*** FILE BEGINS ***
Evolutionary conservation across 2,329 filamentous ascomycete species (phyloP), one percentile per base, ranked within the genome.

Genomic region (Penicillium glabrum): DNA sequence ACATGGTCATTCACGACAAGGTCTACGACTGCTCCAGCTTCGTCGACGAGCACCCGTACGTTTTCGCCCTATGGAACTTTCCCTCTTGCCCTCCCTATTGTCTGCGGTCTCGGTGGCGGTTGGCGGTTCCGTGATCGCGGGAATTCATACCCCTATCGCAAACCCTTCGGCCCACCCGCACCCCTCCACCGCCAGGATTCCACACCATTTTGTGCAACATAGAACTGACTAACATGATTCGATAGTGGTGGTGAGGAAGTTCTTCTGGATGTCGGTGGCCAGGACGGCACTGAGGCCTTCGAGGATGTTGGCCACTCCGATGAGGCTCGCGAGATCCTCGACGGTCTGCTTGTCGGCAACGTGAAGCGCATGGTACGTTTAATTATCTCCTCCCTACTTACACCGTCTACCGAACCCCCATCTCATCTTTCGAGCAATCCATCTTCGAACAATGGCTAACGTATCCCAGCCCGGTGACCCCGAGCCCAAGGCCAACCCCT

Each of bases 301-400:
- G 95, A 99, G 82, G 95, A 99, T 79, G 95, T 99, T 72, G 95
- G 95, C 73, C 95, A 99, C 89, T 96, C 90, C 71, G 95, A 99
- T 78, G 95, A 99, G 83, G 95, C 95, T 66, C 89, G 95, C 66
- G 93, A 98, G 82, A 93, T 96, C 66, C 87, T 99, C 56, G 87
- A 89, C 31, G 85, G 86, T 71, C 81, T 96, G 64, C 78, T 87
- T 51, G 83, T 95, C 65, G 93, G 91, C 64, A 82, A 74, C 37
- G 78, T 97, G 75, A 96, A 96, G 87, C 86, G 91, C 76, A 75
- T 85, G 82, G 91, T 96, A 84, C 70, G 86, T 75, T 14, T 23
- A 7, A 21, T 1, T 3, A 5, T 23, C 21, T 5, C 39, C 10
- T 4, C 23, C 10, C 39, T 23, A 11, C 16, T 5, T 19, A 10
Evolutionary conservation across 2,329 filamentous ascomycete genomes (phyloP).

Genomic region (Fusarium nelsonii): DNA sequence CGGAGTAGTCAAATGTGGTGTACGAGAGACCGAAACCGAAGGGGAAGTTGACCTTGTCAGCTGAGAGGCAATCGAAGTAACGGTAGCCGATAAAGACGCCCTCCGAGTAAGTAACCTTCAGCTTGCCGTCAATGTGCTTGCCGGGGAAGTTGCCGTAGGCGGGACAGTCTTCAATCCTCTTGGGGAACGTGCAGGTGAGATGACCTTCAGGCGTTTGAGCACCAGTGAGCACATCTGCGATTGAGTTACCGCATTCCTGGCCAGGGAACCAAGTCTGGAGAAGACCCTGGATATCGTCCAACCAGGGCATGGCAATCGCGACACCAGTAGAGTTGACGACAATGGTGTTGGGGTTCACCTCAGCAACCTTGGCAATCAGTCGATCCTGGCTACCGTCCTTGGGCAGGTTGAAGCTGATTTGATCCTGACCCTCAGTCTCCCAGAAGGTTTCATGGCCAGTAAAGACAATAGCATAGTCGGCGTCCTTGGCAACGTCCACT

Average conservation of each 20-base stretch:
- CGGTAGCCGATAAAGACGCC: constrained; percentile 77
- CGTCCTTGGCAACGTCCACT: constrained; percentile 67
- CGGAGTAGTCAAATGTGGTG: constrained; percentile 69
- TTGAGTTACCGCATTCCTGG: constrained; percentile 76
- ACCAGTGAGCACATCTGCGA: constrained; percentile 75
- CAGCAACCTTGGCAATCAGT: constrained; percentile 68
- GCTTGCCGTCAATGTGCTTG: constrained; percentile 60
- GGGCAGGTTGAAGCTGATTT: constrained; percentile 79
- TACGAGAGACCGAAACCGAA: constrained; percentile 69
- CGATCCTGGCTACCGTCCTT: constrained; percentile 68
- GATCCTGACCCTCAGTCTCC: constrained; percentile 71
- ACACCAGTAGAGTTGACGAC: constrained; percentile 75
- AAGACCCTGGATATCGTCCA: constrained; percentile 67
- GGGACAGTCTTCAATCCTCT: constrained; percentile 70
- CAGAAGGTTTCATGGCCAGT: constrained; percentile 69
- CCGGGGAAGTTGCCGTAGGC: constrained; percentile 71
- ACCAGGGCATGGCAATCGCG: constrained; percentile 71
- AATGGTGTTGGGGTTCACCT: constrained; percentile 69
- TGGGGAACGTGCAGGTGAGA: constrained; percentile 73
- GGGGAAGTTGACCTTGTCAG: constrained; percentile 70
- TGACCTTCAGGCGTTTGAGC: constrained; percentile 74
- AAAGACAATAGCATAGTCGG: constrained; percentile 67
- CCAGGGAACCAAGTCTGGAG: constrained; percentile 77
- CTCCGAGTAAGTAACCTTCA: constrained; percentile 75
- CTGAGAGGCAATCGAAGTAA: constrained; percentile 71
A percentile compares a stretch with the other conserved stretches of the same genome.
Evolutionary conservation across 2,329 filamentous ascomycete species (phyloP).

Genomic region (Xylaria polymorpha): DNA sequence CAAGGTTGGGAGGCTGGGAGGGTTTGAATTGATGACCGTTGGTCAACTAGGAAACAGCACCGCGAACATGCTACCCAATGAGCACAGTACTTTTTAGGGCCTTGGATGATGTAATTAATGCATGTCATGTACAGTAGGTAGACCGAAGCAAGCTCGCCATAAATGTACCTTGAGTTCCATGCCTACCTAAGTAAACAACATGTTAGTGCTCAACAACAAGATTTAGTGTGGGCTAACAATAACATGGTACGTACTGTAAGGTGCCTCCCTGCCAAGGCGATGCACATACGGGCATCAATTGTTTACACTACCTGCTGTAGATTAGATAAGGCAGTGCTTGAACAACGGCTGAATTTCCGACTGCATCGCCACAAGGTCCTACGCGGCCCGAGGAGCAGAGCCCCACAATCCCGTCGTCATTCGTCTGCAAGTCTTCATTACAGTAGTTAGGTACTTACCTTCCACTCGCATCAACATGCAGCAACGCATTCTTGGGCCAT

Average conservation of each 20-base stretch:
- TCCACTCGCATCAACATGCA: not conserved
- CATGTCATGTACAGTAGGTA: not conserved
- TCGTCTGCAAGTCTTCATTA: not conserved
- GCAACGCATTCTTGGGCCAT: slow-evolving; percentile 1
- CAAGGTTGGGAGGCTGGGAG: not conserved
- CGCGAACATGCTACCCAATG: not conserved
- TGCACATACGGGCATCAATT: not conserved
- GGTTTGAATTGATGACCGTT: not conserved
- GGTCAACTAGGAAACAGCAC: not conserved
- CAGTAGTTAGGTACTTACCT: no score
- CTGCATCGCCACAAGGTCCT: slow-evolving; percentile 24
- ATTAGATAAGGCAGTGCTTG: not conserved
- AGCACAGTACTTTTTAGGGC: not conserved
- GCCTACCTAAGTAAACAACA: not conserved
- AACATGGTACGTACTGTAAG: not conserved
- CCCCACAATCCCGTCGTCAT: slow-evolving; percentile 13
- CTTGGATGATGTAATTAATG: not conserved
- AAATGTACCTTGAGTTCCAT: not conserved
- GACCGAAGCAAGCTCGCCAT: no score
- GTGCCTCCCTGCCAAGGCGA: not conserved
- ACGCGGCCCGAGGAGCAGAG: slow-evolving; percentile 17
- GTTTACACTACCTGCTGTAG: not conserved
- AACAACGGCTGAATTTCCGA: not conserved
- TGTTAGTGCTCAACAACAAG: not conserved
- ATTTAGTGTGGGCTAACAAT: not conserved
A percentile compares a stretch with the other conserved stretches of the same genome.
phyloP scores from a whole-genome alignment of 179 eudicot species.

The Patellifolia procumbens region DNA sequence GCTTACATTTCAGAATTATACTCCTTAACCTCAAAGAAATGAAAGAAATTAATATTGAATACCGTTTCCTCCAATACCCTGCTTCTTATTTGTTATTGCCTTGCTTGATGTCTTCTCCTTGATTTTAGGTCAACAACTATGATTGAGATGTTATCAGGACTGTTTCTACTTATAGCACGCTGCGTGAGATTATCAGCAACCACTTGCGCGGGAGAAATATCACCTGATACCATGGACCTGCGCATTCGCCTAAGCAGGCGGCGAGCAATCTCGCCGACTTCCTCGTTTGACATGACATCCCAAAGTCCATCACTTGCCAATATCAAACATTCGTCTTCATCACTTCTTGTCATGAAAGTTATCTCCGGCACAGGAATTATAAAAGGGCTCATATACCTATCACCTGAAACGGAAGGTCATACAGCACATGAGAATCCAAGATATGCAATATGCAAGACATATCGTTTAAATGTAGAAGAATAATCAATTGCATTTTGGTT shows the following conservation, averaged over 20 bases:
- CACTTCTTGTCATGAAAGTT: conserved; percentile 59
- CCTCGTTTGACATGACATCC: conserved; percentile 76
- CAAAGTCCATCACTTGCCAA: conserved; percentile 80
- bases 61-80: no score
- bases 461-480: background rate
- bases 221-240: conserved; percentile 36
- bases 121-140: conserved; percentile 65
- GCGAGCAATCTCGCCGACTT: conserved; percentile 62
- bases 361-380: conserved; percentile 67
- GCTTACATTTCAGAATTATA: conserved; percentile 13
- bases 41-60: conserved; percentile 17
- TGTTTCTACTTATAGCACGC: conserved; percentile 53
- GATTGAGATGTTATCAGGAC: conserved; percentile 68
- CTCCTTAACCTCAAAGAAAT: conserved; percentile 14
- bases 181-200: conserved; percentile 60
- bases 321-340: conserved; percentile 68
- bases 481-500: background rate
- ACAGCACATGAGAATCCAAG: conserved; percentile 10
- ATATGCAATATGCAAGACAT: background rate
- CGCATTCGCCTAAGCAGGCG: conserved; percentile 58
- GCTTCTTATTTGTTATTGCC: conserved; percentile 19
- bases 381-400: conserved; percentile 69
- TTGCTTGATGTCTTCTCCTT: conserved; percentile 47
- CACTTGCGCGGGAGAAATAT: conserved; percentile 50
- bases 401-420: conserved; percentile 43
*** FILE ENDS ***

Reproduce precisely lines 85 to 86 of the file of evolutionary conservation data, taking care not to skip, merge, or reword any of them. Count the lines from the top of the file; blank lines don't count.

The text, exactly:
- TGTTTCTACTTATAGCACGC: conserved; percentile 53
- GATTGAGATGTTATCAGGAC: conserved; percentile 68